Response to Thomas Freedman’s article “Made in the Word”

Dear Tom:

We love your interest in the “Flat” world and your enthusiasm to write and education on the new flat world we live in

We offer up a new theme for you articles… Solutions ideas not just many restatements of the same problem ?

Here is our full post to your latest article we posted in part on your NY Times site



Tom and responses to Tom Friedman article

OK… enough of the back biting (as my WWI Veteran grandfather used to say)

This note is to Tom Friedman and to all that love solutions not restatement of problems

A very capable solution that will push the needle back towards what I see most posting in this thread unravels something like this…. By the way a great article for you to write Mr. Friedman

I.  Yes, we need an industrial policy which rewards “making” things as much as “thinking up an idea to make thing”

II.  As any REAL CEO of a balanced company and his R&D team and they will tell you not having making things near R&D over time cripples R&D

III. So what do we do… simple “plan” the full business around real working capital and cashflow generation.  The best method for this is S&OP (Sales and Operations Planning).   So leaders need to endorse a simple measurement of business that looks forward not backwards vs. GAAP accounting historical views only

IV.  A GREAT and I mean GREAT solution for all i theUSis to look very very hard at enabling the concept of postponed manufacturing in some aspects of your manufacturing / distribution.   For example if you have key components made inAsiaship the components and assemble in US.  You will have less inventory, be more responsive, crush your purely offshore competition.    For policy, government types you will give relive to the ports,  employ more people, and begin to restore the missing link between R&D and production.   All while still leveraging the cost advantage of key components from far off (low cost labor) lands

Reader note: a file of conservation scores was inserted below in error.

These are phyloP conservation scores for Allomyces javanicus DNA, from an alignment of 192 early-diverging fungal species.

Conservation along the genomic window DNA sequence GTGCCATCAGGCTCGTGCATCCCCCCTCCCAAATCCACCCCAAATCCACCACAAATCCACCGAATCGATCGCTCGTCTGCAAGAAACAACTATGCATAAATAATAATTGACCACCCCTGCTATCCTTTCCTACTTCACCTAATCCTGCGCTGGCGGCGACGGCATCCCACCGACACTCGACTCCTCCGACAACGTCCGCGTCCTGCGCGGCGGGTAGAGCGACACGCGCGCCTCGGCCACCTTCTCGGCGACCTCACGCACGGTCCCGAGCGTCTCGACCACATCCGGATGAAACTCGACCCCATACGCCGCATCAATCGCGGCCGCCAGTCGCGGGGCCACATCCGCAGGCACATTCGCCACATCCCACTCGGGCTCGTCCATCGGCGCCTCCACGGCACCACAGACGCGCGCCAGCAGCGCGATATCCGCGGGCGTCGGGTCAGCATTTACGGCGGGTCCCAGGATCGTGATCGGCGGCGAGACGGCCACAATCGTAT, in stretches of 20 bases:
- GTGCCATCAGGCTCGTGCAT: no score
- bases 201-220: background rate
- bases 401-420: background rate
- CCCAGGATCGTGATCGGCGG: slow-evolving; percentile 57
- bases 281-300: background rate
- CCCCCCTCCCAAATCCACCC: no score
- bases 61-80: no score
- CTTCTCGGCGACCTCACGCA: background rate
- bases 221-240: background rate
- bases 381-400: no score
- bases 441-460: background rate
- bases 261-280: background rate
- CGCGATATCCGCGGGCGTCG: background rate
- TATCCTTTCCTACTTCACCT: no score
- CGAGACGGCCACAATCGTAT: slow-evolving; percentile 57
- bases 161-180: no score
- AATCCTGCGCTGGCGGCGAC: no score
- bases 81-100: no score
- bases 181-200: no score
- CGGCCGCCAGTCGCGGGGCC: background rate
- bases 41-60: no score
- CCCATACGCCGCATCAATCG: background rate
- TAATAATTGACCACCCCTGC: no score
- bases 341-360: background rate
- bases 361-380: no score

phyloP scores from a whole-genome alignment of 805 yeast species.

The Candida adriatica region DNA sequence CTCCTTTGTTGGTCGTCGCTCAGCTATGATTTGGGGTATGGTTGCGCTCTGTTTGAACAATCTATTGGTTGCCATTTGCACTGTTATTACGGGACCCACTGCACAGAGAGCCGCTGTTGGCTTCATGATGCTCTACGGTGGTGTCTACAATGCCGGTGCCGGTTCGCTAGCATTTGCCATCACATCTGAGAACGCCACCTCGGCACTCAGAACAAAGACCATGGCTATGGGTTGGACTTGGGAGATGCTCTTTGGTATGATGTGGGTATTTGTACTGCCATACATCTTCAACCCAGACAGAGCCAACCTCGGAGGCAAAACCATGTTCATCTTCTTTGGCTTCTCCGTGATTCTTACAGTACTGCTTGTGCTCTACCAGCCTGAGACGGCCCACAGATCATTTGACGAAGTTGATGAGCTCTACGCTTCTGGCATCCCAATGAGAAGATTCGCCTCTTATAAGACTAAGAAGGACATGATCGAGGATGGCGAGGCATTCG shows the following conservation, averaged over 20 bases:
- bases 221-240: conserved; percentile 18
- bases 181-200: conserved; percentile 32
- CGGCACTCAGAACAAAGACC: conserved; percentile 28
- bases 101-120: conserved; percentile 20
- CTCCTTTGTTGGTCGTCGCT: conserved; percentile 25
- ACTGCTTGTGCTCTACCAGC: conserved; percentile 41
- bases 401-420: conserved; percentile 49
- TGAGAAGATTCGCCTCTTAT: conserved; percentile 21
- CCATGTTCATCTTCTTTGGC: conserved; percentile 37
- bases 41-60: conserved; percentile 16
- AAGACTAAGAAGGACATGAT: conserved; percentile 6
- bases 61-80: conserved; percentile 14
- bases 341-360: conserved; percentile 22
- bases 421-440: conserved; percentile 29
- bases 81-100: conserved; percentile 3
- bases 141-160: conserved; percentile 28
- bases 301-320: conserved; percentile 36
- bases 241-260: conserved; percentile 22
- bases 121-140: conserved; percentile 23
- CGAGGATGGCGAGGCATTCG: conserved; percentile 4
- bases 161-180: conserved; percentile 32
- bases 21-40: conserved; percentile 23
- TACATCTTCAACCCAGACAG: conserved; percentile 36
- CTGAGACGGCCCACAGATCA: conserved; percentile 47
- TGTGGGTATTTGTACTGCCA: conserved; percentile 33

V.  Why has this not been done in mass in the past… don’t know.   Personally volunteered our staff and time with Texas Industry Cluster Advanced Manufacturing efforts for Governor’s office and it was adopted as one of if not biggest economic growth opportunity in TX.   However, once politicians got money through Texas Emerging Technology Fund it seems to flow to “friends” not policy.   So obviously just the theme not enough….  education of all much more imporant

If you want to learn more check out or for free knowledgebase’s developed with hundreds of global supply chain clients over decades.   This is all not for profit free information to create solutions not more restatement of the problem

By the way this works for the little medical device company as well as for global firms like Siemens and large 3rd party logistics and manufacturing operations.  In many respects the inefficiency can be exploited by small firms easier and faster then larger firms these days


Jon Kirkegaard


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